Document Type


Degree Name

Doctor of Philosophy (PhD)




Faculty of Arts

First Advisor

Allison Weir

Advisor Role

Dissertation Supervisor


This dissertation examines the theories of collectivity or social grouphood presupposed by accounts of collective intentionality, collective action and collective moral responsibility. I consider the intentionalist theories of social grouphood proposed by John Searle and Margaret Gilbert, Larry May’s conceptual account of social grouphood, and Paul Sheehy’s realist conception of social grouphoood. All three approaches are found to be problematic. The theories of Searle and Gilbert fail to adequately explain the causal relationship between collectives and their members, the heterogeneity of social groups and non-voluntary social groups; May’s theory is problematic insofar as it relies on sameness among individual group members; and, as a consequence of his failure to recognize that the causal powers of a social group are mediated by, and thereby depend upon, the perspectives of individuals, Sheehy’s account is unable to explain non-voluntary social groups. A conception of social grouphood that is able to avoid these shortcomings is identified. However, it raises doubts about the possibility of collective agency, something that theories of collective action and collective moral responsibility tend to assume. Consequently, I explore whether collective action and collective moral responsibility require collective agency. Theories of collective action and collective moral responsibility that do not require collective agency have been proposed. These proposals conceive of collective action and collective moral responsibility as joint action and joint moral responsibility, respectively. I recommend a dialogical account of joint action that is consistent with the notion that only individuals can be agents and supports ascriptions of joint moral responsibility.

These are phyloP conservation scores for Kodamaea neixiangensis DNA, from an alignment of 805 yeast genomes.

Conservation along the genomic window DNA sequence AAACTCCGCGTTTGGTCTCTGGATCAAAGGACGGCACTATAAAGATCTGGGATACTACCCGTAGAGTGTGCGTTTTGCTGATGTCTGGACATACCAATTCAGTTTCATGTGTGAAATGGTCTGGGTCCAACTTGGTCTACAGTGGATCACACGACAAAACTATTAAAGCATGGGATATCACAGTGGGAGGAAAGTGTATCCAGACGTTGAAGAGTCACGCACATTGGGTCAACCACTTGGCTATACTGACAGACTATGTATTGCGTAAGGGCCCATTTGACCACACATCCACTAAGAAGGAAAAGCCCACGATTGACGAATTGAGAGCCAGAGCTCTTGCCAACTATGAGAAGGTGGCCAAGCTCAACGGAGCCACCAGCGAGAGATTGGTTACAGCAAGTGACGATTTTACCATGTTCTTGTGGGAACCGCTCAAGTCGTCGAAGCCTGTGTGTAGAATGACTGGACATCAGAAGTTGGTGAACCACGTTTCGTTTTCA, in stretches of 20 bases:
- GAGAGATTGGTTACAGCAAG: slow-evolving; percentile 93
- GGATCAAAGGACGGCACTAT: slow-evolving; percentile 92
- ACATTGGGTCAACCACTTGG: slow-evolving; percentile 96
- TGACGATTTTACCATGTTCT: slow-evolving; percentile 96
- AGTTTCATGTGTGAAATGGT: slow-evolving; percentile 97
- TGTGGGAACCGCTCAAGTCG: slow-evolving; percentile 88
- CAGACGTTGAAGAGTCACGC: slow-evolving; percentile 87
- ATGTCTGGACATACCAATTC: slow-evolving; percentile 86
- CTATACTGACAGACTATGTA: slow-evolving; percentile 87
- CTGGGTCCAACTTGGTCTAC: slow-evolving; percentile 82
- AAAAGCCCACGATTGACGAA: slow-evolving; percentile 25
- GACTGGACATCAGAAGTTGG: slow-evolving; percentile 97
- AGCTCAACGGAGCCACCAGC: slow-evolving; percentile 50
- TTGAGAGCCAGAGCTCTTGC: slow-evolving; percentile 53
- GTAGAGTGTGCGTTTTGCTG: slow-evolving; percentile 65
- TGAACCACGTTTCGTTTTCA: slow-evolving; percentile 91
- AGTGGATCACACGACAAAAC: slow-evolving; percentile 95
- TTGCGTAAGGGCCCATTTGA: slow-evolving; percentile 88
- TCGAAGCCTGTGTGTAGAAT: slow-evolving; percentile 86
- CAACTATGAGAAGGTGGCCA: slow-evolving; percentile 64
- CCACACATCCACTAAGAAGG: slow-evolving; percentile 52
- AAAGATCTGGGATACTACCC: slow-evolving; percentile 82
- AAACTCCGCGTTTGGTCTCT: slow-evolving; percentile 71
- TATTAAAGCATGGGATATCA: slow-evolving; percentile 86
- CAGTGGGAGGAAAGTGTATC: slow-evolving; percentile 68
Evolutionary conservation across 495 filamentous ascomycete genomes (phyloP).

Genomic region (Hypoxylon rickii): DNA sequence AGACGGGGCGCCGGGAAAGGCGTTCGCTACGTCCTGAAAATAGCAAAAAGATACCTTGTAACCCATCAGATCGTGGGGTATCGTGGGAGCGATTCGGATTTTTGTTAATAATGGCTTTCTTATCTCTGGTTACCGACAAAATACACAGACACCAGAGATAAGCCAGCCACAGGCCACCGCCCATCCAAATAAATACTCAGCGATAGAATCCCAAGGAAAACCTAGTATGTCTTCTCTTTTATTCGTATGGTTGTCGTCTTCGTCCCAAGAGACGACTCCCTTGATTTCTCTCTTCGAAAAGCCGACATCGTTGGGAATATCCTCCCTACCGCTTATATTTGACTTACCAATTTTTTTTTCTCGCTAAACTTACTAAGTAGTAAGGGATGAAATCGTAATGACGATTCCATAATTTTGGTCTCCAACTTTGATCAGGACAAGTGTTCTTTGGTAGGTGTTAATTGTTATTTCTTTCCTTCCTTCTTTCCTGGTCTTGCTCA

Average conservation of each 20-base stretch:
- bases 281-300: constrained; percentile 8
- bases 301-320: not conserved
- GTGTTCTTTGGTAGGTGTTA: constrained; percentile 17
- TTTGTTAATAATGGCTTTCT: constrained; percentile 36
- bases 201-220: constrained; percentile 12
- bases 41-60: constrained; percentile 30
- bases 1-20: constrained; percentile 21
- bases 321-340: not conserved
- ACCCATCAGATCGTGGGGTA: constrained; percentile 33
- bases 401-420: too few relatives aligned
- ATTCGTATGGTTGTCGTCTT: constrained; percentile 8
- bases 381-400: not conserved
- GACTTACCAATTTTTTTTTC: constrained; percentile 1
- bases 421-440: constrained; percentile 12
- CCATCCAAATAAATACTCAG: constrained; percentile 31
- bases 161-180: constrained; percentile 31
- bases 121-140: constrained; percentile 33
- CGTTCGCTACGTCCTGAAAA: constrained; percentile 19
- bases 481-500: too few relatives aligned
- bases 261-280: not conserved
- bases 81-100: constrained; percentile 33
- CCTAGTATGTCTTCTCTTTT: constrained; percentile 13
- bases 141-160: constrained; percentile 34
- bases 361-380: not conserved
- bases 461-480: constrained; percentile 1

Convocation Year